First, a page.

Recently I had a user that needed to charge a flat rate for shipping the first item and then a smaller amount for each additional item. It’s possible to set up this with Table Rate Shipping, but did you know you can also do some basic math with WooCommerce’s built-in Flat Rate Shipping? Let’s take a look at a quick example.
This user wanted to charge $29.90 for the first item in the order. Then for each additional item they wanted to charge and additional $9.90. How can we approach this?
First, we enter the $29.90 to cover the first item. To add to it, we use
+ operator. Here’s where the math comes in. We need to group the next calculations together so we’ll wrap them in parentheses. Here’s what we have now.
29.90 + ( )
To cover each additional item we can add this
9.90 * [qty] which will add an additional 9.90 for each item in the cart. The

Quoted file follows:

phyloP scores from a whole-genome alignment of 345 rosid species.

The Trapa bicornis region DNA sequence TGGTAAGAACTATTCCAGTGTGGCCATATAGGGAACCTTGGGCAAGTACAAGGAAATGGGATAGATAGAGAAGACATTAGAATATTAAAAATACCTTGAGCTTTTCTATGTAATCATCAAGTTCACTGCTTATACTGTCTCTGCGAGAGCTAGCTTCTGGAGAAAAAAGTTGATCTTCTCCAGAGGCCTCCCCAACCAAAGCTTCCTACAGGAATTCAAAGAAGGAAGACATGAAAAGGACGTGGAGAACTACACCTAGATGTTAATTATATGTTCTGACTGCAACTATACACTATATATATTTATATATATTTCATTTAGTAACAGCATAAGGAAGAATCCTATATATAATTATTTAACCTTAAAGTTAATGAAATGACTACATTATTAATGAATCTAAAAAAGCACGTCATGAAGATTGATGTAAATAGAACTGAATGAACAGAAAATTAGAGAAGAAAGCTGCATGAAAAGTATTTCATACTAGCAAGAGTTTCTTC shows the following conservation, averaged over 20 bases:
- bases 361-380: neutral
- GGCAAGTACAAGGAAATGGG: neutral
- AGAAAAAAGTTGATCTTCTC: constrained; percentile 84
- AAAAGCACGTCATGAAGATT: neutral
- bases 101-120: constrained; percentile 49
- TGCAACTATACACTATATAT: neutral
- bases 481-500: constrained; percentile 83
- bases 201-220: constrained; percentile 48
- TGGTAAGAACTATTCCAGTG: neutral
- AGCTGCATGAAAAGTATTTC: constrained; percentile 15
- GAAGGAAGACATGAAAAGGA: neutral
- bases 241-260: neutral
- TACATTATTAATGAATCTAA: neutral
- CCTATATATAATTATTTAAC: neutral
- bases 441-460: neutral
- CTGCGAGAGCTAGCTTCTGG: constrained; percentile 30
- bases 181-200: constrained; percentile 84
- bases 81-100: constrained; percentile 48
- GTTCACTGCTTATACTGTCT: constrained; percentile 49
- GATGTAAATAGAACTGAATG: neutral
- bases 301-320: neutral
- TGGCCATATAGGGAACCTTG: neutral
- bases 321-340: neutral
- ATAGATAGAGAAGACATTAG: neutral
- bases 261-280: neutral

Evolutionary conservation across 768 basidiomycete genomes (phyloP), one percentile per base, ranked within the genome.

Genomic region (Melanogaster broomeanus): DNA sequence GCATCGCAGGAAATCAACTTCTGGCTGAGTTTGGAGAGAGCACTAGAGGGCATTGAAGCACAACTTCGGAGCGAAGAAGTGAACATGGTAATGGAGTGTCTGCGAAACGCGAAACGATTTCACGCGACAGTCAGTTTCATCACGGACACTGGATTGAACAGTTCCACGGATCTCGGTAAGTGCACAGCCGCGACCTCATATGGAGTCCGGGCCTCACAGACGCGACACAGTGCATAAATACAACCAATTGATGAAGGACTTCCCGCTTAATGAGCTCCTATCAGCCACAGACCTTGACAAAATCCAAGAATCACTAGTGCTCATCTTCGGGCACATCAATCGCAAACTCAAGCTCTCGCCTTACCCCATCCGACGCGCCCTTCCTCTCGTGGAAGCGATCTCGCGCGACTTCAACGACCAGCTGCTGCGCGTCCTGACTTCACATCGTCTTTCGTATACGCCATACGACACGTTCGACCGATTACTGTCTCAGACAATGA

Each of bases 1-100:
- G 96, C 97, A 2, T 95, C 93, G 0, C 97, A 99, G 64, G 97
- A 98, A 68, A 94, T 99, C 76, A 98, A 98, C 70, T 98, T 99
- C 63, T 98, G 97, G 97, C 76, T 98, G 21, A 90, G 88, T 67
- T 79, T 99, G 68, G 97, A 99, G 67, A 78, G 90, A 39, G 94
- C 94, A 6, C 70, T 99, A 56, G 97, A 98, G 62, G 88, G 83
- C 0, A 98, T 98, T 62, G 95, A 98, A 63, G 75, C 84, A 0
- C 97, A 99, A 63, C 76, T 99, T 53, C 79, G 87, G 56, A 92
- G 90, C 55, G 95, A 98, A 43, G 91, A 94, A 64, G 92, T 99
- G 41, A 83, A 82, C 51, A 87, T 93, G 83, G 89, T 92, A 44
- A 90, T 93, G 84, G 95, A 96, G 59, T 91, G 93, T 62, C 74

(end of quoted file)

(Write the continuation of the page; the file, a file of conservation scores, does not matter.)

[qty] is a variable that represents the number of items in the cart. That gives us a basic equation like this:
29.90 + (9.90 * [qty])
There’s one significant issue with this. The first item will end up with a shipping charge of 39.80 instead of 29.90! Not good. We need a way to not charge the item cost on the first item.
To do that we need one more set of parentheses to modify the quantity. We can use the quantity variable and just subtract
1 from it since the first item is covered by the initial 29.90 amount. That gives us a final equation like this:
29.90 + ( 9.90 * ([qty] -1) )
Now customers are charged $29.90 for the first item then an additional $9.90 for each item after that. With a little bit of practice you can use Flat Rate Shipping for some situations where you might think you need a full fledged Table Rate setup. If you have any creative uses for math with Flat Rate Shipping, share them with us in the comments.
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